Even after the ACA has gone into effect, many employees are reluctant to purchase the insurance their employers offer. That’s the claim a new NYT article makes, as it rounds up the “growing” evidence that many Americans don’t find employer-sponsored insurance, for which the law does not offer subsidies, all that affordable. More:
But 10 months after the first phase of the mandate took effect, covering companies with 100 or more workers, many business owners say they are finding very few employees willing to buy the health insurance that they are now compelled to offer […]
“Based on what we’ve seen in the marketplace, we’re advising some of our clients to expect single-digit take rates,” said Michael A. Bodack, an insurance broker in Harrison, N.Y. “One to 2 percent isn’t unusual” […]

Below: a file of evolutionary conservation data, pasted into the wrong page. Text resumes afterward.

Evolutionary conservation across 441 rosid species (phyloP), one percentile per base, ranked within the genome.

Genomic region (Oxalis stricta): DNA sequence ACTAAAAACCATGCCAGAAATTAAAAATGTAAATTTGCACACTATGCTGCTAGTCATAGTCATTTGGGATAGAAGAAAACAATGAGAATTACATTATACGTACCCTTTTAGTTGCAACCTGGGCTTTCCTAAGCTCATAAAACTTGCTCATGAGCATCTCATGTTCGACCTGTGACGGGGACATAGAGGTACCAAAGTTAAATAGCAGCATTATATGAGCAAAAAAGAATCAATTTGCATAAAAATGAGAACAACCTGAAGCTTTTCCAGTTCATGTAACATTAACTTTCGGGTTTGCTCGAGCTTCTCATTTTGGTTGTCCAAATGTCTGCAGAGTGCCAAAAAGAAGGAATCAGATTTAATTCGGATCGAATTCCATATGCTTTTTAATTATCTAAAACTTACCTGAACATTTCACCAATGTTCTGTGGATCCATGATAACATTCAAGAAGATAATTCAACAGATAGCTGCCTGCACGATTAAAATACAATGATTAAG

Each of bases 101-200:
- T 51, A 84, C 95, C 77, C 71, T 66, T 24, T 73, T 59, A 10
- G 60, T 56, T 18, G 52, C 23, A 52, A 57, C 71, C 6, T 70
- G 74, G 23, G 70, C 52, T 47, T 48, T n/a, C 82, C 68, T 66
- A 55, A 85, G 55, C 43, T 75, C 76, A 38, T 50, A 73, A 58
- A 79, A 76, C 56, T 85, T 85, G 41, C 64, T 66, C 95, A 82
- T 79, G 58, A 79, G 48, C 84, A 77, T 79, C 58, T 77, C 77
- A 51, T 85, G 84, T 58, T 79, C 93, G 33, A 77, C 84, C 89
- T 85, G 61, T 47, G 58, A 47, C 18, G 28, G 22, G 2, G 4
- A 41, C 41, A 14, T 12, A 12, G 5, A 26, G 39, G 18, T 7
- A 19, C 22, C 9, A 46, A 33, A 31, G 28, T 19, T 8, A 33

Around 7.5 million taxpayers paid the fine, according to a preliminary report by the Internal Revenue Service. That is significantly more than the three million to six million the government had forecast.
The ACA counts an employer-sponsored insurance plan for an individual as affordable if it costs no more than 9.5 percent of the individual’s household income. But even at those rates, many appear to be forgoing coverage. As the NYT notes, low take rates can create challenges for small businesses, because it can mean that only the employees with more serious health care needs buy the policies, triggering insurer fears about the sustainability of the company’s pool.
The ACA’s third open enrollment window for the individual market will open on November 1, and the website is once again experiencing technological problems in the run-up. But the bigger problem, whether we are talking about employer-sponsored insurance or the individual market, remains the same: Health care in this country was too expensive before the ACA and it remains too expensive now.